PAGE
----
Of course you "find" high sugar, fat, etc. food type in the US. But my point is that supposing that simply because it is available, every one eats it is wrong. You must consider that there is also Trader Joe's, Wholefoods and what not. As I said about my former High School - junk food was the only available option, so most students chose to bring lunch from home. Again I reiterate my theory that, in the US maybe more then elsewhere, unhealthy nutrition goes along with lack of education and lack of financial means.

As far as smoking is concerned, yes there are more smokers, though the campaign to vilify the activity has not been as marked as in the US. However, smoking was banned in Italian eateries and other public places over a decade ago.
Again you speak of Italy - I begin to perceive that I may have hurt you in your Italian pride, whereas I may have been offended in my pseudo-US-pride - but again it is a different story for my latitudes. Smoking in bars is still legal in Luxembourg, legal in some places in Germany (many loopholes in the law), only recently banned in Belgium for example. In France I got the distinct feeling that the general opinion was that smoking is really not all that bad. In Norway several people made the case to my girlfriend that chewing tobacco is healthy.

Also (again, in my latitudes - no idea about Italy), many kids (including myself) start smoking at ages 16 or younger, and it is no problem to buy cigarettes in public at that age. Among US kids smoking is virtually non-existent in my experience, and sports are very highly valued in schools (also contrary to my own country's schools - again, no idea about Italy).


I should not have used the term "Europeans" since it is too generalizing and what may be true for some countries is not true for Italy or others. But in the same sense I believe the term "Americans" is too generalizing. While it may be statistically true that Americans have poorer health than Europeans, I would argue that you would have to very closely look at the different social classes for more accurate results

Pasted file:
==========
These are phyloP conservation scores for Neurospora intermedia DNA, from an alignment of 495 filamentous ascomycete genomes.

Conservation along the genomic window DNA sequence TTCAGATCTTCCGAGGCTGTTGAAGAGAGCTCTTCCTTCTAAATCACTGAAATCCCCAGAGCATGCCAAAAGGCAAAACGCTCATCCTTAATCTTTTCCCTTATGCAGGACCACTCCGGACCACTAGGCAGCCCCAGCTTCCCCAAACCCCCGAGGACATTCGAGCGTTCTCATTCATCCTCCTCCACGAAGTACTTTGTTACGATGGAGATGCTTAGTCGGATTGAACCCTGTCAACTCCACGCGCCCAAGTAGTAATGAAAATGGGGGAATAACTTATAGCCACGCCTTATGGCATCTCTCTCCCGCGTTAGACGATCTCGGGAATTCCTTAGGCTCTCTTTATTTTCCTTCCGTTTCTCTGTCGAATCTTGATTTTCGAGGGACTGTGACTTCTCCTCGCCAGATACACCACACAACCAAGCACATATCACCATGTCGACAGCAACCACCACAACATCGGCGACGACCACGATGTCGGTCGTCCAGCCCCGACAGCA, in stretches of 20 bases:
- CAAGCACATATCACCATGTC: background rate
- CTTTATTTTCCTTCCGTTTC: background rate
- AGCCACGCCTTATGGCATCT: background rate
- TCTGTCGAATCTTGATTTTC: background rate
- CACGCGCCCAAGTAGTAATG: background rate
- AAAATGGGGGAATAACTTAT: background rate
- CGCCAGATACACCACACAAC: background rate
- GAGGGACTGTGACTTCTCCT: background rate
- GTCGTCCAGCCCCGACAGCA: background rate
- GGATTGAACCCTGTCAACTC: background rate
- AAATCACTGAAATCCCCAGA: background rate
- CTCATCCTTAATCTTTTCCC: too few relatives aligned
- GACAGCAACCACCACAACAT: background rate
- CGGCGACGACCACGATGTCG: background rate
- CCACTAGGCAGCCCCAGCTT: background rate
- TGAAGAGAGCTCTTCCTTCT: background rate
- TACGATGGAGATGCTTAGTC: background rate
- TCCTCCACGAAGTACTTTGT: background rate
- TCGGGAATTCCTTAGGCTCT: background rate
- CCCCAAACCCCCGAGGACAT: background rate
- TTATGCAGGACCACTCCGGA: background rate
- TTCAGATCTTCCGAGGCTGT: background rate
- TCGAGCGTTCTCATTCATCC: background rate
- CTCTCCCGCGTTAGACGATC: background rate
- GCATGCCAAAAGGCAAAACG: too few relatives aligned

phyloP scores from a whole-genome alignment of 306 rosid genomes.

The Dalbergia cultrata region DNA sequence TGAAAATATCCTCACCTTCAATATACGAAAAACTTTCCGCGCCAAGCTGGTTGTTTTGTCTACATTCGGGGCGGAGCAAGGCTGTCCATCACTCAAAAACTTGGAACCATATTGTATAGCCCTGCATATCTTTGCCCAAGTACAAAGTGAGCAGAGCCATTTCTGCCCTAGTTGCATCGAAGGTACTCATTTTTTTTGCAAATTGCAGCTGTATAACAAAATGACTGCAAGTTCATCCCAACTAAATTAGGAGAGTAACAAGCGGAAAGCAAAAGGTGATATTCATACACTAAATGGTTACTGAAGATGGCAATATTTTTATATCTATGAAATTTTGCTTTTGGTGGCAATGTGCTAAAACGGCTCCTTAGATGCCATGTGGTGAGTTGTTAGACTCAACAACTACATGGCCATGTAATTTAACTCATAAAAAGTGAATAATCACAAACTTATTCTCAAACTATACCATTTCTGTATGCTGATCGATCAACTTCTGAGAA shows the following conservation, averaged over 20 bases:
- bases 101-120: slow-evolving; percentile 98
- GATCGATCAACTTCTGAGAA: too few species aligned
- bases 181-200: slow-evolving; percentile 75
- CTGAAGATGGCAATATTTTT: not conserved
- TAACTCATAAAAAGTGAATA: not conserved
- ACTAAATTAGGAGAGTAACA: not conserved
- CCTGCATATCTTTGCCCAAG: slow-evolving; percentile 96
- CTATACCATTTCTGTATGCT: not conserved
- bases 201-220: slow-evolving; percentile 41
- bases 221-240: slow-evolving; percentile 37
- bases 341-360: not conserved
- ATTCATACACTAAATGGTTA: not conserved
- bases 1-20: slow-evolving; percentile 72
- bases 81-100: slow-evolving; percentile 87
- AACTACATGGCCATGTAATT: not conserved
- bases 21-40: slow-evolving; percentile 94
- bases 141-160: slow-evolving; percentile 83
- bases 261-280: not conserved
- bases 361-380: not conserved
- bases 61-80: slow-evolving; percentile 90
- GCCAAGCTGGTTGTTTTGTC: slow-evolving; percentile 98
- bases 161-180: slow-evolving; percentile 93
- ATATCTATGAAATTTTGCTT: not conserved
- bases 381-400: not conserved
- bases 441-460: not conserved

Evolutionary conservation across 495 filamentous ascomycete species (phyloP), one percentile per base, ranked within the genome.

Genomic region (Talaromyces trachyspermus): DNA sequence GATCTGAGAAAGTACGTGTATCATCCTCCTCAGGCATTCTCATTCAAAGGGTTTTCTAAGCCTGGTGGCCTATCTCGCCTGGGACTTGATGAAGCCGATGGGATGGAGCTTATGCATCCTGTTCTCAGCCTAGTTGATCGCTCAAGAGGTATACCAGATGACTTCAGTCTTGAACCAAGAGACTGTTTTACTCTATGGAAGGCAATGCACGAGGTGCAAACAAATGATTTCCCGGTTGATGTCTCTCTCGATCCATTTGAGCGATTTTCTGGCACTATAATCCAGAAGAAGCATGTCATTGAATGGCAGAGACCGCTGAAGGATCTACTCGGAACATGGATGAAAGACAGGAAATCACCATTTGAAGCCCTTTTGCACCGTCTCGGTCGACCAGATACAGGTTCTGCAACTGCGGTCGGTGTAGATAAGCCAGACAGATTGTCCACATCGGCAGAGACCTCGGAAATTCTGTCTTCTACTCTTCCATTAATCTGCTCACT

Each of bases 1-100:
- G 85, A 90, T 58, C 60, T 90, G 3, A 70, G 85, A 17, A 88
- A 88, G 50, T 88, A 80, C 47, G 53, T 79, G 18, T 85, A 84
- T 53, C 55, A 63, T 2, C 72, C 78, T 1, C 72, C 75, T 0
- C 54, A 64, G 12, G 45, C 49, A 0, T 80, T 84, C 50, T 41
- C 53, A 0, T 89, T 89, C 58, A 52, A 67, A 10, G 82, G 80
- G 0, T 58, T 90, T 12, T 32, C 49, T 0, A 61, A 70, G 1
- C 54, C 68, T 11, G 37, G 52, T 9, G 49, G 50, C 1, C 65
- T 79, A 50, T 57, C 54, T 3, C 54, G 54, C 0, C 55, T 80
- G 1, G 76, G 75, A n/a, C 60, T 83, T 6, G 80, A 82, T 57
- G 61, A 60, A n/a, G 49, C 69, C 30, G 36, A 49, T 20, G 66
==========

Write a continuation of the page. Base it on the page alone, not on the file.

Christian said:
As someone who has lived on both continents, I simply cannot agree with this. What you say about Italy might be true - I have no way of knowing - I can only share with you my experiences in the Benelux, Germany and France, and compare those with the community that I lived in in the US.

In the greater area that I live in, it is customary to have one or two apéritifs before a meal, then several glasses of wine during, then a digestif after. This is seen as part of the culture. I have never experienced this in the United States. The community that I lived in either consumed alcohol very marginally, or disregarded it altogether.

As for youth drinking, again I can only speak for my latitudes and not for Italy. (I begin to perceive that our whole problem might be that we judge "Europe" by our own "national" experience - you from an Italian point of view and me from a Benelux point of view). It might not be a problem in Italy, but over here I believe that underage drinking is a big problem.



Of course you "find" high sugar, fat, etc. food type in the US. But my point is that supposing that simply because it is available, every one eats it is wrong. You must consider that there is also Trader Joe's, Wholefoods and what not. As I said about my former High School - junk food was the only available option, so most students chose to bring lunch from home. Again I reiterate my theory that, in the US maybe more then elsewhere, unhealthy nutrition goes along with lack of education and lack of financial means.